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Gravois Park group names building for longtime president

GRAVOIS PARK – Rita Ford moved into the 3500 block of Nebraska Avenue and discovered it didn’t have a block captain. She volunteered for that position and formed a neighborhood organization for that block, which became the Gravois Park Block Link Neighborhood Association in 1999. 

Until she stepped down in February 2017, she was known for making friends and scouring alleys for eyesores to eliminate. 

Her reputation was so great that everybody from the mayor to current and former aldermen to numerous community leaders and people who knew her turned out Tuesday for the dedication of the Rita Ford Community Center.

Situated in the former Jefferson Bank Savings & Loan Association Building at 3353 California Ave., the center will serve as the home of the Gravois Park Block Link Neighborhood Association and will open its doors to nonprofit organizations.

The neighborhood group acquired the building from the city’s Land Reutilization Authority in 2006. After Ford died in May 2018, members of the group decided to name it for her. In the view of Mayor Lyda Krewson, that was a major honor. 

“Rita would be so proud that all of you have come here tonight to remember her,” Krewson told those outside the building, near the sign proclaiming that it was the Rita Ford Community Center.

In a window was a painting of Ford.

“She was dynamic, she was always moving, always planning, and I loved her,” said Barb Potts, a city neighborhood improvement specialist who worked closely with Ford. “I miss her. I think about her almost every day.” 

Dale Sweet, the longtime secretary of the Gravois Park Block Link Association, said Ford had moved to the neighborhood because of its diversity. 

“She was drawn by our historic brick architecture, she was drawn by St. Louis. And when she showed up on that block, she realized that there was not a block captain on her block; she immediately signed up,” Sweet said. From that grew the Gravois Park organization.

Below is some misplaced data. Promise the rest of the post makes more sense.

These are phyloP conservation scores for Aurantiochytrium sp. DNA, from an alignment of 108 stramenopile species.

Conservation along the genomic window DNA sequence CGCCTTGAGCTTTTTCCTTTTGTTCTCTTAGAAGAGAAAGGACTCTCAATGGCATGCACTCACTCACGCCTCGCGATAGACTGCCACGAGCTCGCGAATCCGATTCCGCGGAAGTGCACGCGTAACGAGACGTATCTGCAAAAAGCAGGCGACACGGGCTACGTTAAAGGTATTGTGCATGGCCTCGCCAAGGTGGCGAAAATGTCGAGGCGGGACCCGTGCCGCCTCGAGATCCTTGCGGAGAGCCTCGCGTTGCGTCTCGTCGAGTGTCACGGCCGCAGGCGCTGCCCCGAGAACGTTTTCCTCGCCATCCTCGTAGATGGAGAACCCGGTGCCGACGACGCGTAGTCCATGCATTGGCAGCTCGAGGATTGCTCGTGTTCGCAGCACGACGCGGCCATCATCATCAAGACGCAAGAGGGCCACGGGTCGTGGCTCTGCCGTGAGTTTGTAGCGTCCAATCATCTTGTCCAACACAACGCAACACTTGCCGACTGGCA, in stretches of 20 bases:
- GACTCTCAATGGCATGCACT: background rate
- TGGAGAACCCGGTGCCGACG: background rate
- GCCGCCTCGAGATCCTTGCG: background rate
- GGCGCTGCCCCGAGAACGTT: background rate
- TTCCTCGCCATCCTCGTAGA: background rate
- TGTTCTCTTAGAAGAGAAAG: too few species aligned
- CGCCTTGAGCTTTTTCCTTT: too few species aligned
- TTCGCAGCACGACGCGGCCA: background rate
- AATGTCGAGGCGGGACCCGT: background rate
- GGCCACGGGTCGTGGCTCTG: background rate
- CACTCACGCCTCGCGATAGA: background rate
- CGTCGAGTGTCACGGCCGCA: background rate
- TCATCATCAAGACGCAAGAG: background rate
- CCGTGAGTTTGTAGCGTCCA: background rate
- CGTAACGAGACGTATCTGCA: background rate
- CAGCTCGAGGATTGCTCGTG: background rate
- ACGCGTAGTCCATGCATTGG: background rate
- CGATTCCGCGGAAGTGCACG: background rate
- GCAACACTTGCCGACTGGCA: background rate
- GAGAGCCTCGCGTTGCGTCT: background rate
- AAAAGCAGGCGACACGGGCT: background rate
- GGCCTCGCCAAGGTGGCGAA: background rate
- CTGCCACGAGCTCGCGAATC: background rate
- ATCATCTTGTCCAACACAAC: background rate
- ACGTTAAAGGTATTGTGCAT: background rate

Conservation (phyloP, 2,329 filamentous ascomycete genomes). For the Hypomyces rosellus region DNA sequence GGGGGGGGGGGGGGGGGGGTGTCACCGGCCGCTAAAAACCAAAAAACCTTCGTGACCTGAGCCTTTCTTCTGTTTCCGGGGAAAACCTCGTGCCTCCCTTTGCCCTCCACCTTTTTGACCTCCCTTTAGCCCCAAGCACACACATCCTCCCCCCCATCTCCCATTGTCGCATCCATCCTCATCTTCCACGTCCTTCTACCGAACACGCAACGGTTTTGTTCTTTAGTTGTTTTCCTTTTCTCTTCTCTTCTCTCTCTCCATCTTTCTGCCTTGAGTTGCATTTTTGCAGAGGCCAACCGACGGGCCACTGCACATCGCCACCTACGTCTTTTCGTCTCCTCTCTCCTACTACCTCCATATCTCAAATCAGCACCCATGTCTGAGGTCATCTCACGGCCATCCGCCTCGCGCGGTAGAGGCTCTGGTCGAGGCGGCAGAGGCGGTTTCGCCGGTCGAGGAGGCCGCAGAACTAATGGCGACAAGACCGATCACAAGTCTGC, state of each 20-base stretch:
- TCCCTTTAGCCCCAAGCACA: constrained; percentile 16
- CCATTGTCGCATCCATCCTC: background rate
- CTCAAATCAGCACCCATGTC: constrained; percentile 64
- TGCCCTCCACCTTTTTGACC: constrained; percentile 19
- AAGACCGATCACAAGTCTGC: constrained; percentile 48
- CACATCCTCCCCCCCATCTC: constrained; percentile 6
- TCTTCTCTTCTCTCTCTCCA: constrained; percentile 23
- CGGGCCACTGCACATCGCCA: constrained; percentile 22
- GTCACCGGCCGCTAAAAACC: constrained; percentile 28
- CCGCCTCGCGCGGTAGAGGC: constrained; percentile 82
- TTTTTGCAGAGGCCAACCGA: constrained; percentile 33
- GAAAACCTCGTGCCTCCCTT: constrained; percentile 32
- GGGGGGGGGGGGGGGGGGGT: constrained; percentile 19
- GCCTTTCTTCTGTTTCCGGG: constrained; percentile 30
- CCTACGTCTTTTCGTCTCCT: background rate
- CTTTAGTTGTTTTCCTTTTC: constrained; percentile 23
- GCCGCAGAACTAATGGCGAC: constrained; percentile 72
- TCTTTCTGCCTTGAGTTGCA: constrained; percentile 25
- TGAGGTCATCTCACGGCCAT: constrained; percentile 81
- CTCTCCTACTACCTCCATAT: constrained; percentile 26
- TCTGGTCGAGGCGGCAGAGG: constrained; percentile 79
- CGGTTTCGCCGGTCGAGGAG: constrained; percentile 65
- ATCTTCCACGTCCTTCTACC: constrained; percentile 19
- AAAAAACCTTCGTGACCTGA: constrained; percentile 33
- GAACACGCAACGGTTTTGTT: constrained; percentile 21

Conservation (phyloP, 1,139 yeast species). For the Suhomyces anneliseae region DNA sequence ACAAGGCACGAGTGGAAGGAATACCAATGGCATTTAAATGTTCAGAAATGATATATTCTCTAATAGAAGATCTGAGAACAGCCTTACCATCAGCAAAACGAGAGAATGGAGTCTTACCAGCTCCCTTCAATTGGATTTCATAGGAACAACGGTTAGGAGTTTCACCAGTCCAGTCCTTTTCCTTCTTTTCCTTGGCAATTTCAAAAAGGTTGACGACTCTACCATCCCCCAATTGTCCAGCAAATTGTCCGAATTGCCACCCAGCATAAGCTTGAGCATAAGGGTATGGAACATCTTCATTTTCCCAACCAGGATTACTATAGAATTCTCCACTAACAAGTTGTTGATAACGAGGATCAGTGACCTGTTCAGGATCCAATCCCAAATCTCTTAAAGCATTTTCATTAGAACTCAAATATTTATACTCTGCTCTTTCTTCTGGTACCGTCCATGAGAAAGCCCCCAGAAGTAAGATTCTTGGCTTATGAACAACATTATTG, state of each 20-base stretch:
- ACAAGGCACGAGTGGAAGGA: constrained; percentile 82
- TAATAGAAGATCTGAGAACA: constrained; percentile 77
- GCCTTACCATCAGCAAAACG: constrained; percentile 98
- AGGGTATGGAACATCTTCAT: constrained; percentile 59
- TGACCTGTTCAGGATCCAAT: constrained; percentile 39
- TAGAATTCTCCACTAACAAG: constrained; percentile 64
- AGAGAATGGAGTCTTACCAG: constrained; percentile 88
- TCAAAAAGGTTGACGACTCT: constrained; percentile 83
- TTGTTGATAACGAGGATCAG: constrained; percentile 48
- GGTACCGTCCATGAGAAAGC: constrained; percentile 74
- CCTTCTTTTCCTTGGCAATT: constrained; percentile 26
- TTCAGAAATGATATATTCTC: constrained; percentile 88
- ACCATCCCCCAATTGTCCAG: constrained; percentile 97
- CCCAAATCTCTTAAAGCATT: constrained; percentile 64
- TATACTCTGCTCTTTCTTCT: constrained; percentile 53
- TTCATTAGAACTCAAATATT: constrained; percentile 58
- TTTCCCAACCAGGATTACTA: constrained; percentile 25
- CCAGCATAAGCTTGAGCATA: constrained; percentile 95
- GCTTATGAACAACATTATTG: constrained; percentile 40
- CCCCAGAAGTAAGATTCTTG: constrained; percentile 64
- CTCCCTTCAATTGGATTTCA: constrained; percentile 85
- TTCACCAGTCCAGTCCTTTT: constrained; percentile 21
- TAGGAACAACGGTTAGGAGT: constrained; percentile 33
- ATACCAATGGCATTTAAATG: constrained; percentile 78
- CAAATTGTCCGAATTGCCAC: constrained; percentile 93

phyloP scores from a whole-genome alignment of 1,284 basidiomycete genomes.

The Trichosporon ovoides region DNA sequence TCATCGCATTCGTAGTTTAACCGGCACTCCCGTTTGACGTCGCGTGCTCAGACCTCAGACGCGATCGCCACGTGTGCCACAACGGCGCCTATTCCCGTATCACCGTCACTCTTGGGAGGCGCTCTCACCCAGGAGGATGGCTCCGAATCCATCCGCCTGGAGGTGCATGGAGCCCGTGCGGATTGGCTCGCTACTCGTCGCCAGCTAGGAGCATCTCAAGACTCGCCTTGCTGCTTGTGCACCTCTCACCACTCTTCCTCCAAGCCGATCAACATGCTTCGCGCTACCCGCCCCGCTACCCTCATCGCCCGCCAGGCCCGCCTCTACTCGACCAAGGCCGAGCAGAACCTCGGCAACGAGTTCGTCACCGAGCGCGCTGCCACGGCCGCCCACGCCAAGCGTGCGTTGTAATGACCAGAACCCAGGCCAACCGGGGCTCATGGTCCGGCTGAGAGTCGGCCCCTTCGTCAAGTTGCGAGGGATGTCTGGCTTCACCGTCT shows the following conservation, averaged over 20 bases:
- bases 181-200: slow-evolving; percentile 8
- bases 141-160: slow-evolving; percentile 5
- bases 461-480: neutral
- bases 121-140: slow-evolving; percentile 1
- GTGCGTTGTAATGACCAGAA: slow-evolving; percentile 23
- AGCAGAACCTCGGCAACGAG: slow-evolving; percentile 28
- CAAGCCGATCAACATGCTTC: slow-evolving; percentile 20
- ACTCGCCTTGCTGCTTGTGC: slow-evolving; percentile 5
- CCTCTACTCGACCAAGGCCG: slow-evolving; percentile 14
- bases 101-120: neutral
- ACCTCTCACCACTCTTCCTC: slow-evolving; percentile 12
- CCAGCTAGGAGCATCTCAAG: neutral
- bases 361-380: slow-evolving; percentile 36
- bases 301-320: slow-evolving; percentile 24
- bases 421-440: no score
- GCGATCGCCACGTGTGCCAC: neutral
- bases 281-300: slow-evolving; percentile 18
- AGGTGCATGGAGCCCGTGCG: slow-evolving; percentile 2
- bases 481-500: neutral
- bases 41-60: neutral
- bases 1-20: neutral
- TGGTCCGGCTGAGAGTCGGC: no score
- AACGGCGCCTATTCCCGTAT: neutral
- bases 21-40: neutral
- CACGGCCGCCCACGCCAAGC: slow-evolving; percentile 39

During Tuesday’s event, a room in the building was dedicated as the Dale E. Sweet Meeting Room, in honor of Sweet.

Former 20th Ward Alderman Craig Schmid said that Ford had had to be nudged to turn the group for her block into one for the entire neighborhood.

“We kept telling her that she needed to get the big pictures,” he said.

“Rita was caring and feeling at the same time. She didn’t suffer fools well, and she always had a heart for the neighborhood,” said Schmid, who represented most of Gravois Park.

Former 9th Ward Alderman Ken Ortmann, who represented a small part of Gravois Park, also praised Ford. 

“She was definitely an organizer, the kind of community person that you want on your side,” Ortmann said. He spoke of Ford’s organizing a protest at the Civil Courts Building downtown against judges who gave insufficient sentences.

“She was dedicated to the community, and she put her foot on the throat of the politicians to make sure that (she) got what they needed to be done,” said Stephen Conway, Krewson’s chief of staff. 

Among the others who came were members of Ford’s family, 20th Ward Alderwoman Cara Spencer, Collector of Revenue Gregory F.X. Daly, and former state Rep. Jeanette Mott Oxford.

The boundaries of the neighborhood are generally Chippewa Street, Jefferson Avenue, Cherokee Street, Gravois Avenue and Grand Boulevard. The center is not strictly within those boundaries, but it’s just across Cherokee.

Jim Merkel Born and raised in the St. Louis area, Jim Merkel covered communities throughout the area from 1991 to 2013 for the old Suburban Journals of Greater St. Louis. He is the author of five books about the Gateway City published by Reedy Press. The latest is Growing Up St. Louis: Looking Back Through the Decades. He and his wife, Lorraine, live in the Bevo Mill neighborhood of south St. Louis with Miss Jenny the Cat. For more about Jim, visit

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